The parties may stipulate—or the court may on motion order—that a deposition be taken by telephone or other remote means. For the purpose of this rule and Rules 28(a), 37(a)(2), and 37(b)(1), the deposition takes place where the deponent answers the questions.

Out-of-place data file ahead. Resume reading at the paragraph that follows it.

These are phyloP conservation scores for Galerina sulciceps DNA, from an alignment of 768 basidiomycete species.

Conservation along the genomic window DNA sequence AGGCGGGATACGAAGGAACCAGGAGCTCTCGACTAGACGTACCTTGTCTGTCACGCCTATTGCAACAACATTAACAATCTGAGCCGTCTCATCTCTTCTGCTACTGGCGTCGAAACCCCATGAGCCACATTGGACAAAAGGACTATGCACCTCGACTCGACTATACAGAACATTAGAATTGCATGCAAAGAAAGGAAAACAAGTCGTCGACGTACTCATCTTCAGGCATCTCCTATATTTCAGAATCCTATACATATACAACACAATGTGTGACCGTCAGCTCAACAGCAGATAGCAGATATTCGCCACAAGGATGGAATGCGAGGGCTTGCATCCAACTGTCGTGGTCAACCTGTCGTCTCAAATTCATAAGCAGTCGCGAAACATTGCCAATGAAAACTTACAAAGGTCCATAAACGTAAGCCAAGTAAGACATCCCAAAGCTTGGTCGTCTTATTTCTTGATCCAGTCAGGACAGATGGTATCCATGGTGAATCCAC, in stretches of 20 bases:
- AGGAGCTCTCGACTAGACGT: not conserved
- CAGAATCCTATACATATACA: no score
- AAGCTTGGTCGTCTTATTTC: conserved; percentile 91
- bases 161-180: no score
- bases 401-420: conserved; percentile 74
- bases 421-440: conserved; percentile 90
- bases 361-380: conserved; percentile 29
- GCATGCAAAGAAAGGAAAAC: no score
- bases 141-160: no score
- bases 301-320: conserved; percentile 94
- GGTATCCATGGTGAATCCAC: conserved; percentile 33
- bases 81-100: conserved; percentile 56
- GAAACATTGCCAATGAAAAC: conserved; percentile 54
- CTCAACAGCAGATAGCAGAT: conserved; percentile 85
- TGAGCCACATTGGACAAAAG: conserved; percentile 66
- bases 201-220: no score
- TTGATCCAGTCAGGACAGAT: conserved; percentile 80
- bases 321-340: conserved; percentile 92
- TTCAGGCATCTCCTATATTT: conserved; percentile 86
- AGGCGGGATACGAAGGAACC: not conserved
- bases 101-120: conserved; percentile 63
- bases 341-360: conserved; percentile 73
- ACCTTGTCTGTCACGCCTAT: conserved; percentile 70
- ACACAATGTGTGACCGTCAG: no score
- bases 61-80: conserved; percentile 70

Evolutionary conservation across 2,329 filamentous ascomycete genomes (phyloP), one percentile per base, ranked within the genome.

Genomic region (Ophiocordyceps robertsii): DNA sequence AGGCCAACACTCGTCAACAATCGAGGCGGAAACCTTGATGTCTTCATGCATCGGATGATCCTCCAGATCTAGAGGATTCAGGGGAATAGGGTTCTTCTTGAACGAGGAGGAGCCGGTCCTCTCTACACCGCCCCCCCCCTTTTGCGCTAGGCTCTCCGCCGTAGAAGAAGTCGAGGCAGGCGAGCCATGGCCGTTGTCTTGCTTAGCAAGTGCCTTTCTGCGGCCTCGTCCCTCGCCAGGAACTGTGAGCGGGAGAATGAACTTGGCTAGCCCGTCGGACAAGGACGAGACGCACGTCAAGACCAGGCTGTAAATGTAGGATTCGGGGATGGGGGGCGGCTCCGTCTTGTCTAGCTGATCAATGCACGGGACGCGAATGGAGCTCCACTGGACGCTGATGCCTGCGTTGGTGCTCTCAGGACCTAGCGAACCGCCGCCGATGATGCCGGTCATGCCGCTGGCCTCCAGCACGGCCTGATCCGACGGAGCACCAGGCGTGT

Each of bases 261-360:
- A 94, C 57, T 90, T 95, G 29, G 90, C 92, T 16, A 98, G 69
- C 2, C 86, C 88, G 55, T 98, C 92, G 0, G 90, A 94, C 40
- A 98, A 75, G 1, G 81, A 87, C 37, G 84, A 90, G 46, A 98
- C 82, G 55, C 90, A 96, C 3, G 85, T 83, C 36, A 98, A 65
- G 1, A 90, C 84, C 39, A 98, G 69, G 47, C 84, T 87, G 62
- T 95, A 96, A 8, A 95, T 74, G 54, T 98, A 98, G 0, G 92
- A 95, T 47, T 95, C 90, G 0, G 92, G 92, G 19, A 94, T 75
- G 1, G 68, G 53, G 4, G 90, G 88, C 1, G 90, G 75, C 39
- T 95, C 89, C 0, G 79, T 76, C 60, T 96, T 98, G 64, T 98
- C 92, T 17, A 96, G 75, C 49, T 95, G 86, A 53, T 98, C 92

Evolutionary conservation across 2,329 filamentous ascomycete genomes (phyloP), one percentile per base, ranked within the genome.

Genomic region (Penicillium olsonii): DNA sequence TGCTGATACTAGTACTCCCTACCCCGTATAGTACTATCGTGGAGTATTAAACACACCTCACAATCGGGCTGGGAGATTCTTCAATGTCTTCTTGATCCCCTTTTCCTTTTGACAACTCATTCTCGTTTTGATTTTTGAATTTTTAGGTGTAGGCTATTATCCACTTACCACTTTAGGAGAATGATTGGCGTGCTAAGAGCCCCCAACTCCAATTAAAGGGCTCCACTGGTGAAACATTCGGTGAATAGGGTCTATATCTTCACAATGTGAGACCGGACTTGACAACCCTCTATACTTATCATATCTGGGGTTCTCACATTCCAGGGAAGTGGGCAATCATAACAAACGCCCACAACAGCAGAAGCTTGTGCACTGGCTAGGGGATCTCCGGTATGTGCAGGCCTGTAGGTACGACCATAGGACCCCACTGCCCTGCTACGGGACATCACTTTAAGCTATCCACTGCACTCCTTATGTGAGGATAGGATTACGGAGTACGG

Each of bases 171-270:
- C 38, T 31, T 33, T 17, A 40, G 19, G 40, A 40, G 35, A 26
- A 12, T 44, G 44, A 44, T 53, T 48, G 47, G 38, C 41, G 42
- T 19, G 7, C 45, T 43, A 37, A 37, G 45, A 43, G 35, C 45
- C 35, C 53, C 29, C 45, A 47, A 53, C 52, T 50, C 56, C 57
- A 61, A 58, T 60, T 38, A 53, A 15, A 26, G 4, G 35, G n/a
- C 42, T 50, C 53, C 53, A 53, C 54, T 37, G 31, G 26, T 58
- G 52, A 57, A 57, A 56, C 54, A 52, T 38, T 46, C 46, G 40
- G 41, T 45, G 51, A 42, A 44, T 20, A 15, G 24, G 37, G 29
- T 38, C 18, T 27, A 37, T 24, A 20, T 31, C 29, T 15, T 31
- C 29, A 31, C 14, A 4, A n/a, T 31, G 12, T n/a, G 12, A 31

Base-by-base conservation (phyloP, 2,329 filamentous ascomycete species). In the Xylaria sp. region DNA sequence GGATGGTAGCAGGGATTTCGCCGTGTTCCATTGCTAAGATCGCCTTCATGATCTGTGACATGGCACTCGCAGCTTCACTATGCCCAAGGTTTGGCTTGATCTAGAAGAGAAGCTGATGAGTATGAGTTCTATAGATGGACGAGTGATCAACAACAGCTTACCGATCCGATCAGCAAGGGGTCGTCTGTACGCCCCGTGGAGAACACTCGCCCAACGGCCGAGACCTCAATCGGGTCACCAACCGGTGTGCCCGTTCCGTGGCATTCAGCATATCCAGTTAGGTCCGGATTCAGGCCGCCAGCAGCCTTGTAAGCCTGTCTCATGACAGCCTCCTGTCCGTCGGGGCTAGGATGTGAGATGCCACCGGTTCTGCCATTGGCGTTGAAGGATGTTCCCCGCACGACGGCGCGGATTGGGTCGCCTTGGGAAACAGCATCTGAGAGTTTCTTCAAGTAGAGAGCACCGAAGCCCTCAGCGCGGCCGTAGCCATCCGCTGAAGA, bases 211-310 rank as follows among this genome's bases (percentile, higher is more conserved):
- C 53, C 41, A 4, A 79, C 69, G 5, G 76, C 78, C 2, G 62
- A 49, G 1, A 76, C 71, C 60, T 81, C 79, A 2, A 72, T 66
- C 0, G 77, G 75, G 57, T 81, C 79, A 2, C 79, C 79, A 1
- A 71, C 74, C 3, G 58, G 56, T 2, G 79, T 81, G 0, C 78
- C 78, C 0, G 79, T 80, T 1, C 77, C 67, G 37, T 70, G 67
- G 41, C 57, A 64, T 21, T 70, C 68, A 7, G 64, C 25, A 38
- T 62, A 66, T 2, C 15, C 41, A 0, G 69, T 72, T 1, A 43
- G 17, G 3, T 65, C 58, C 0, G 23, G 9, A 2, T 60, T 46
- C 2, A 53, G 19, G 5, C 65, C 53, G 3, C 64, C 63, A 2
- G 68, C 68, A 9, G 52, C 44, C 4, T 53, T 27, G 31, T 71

Fed. R. Civ. P. 30(b)(4). As the Rule notes, remote depositions may be agreed upon and arranged by stipulation of the parties without requiring approval from the trial judge. However, if the parties cannot agree on this, either party may appeal to the court for an order requiring that the deposition be taken remotely. Notably, the Rule itself is silent as to what showing must be made for the court to issue such an order, but commentators suggest that “courts seem to require some showing of good cause … consider[ing] the reasons given for wanting to proceed by remote means and balanc[ing] the advantages and disadvantages of doing so.” Steven S. Gensler & Lumen N. Mulligan, 1 Federal Rules of Civil Procedure, Rules and Commentary Rule 30 (Feb. 2020). As a general matter, however, leave to take depositions by remote means has been granted liberally by the courts. See Federal Civil Rules Handbook, 855; James Wm. Moore et al., Moore’s Federal Practice § 30.24 (3d ed. 1999) (“[L]eave to take a telephonic deposition should be liberally granted.”).